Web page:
Imagine a world where the inhabitants bodies have a simpler metabolism:

They need to get reactant A and reactant B, and combine them internally into AB, which they use as their energy source.

These creatures don't have other mineral needs (they can get minerals through breathing), and don't have anything like "essential amino acids" - they can manufacture all that stuff. Everything's just run by this AB molecule.

The precise ratios of A and B they need are set chemically. They wouldn't have much interest in variety - every bite they take would need to have the proper ratio in order to taste "good".

If too much extra A or B in the system had negative effects, the way these guys ate would really be interesting - they'd be obsessed with reducing "variety" in food and making it as consistent as possible.

What would they like to eat?

They'd really like to eat things in the proper ratio. Their mouths would have sensors for the presence of A or B, and if they were eating too much of one or the other, it'd be a waste, or even taste bad. Preparing food would mean mixing it so that it had the right consistency. The more proper the ratios were, the better the food would taste. Similar to humans, they would probably be obsessed with the last tiny percentage.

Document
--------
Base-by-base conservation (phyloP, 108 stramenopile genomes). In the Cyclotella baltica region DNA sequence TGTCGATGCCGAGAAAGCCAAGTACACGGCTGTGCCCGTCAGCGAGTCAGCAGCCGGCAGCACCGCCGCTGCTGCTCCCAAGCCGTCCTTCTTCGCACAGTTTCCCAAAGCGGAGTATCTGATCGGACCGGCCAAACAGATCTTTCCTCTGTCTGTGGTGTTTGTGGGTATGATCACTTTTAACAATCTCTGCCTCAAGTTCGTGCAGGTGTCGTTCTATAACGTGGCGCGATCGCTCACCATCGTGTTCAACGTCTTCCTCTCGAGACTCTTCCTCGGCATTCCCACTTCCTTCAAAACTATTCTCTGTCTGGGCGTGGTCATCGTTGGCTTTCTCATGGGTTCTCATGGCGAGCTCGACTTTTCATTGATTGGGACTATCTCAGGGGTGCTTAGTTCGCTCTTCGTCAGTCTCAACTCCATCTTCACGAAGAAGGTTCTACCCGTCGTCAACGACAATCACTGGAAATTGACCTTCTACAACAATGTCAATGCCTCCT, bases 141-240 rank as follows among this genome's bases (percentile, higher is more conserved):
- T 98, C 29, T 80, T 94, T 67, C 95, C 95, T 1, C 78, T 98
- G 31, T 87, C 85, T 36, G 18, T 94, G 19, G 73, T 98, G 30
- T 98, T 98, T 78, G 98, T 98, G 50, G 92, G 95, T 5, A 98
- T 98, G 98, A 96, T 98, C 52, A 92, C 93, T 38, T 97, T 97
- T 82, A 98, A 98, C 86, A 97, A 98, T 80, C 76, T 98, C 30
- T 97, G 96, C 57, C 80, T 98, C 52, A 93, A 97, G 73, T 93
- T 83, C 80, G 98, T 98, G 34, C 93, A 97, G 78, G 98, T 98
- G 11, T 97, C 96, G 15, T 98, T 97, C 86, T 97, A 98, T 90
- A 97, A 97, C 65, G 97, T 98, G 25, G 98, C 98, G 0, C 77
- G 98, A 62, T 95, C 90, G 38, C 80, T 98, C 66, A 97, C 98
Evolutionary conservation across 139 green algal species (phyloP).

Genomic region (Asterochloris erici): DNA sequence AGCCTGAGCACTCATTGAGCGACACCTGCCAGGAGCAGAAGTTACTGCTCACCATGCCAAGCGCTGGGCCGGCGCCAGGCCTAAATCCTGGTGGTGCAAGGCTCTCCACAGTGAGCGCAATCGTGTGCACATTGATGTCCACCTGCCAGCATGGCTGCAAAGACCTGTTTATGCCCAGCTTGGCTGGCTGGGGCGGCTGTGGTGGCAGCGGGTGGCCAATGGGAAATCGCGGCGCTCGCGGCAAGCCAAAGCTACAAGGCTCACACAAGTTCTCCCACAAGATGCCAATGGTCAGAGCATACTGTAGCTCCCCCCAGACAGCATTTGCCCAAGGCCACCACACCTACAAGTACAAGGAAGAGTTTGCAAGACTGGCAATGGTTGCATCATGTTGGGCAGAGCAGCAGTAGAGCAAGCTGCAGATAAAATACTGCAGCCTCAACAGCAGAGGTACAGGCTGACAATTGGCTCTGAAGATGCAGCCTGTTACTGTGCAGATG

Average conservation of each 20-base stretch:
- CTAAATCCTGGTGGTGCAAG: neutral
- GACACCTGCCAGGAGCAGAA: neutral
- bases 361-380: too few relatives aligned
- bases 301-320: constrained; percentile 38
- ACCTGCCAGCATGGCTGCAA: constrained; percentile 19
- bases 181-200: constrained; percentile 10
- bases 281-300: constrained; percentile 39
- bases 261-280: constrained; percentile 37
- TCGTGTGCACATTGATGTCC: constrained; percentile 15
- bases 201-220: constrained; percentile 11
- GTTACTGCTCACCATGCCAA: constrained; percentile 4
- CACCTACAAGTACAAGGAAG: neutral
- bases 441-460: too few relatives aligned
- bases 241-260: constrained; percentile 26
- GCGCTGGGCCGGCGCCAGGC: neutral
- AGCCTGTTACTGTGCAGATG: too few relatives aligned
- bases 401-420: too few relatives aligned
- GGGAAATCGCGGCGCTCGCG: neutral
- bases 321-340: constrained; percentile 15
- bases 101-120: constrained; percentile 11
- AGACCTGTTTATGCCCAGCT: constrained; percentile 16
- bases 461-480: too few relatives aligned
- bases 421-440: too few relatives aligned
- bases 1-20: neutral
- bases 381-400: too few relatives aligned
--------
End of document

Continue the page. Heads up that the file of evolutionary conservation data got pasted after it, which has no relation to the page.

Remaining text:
Historically, traditional food blending methods would be good, and most people would eat "good" things most of the time - soups, or strips of two sources in the right balance.

Once they discovered blenders, they'd be super happy, cause they'd be able to almost exactly match A and B levels. So by the time they got to ~1900 or so level technology, everyone would be eating really well. Once they got to the modern era, everyone would be eating nearly the best possible food.

How advanced societies deal with genetic imperatives

It's likely that the genetic setup they have to create sensors for this are not calibrated perfectly, either, so they tend to desire a bit too much of one or the other - which just like in humans would lead to various syndromes (over-A or over-B).

Possibly their internal systems would use secondary signals for the presence of A/B, without actually measuring it. So snacks would develop which trigger that, regardless of the actual presence of the nutrient.

The same thing has happened to humans. Most of our food desire is captured by our attraction to texture or crunchiness - which are not innately related to food value.


On long space missions, preserved food would be about as good as regular food - unless A or B decayed at different rates. They might detect purity as well - so if A decays into Ax, they would probably think that it tastes worse - there's only 90% A purity. But this distaste wouldn't be nearly as bad as an imbalance.


Lack of A or B (B or A overdose) would produce different symptoms - and there would be famines of lack of just one of the two. They would probably have two words for famine - one for "lack of A" and the other for "lack of B"

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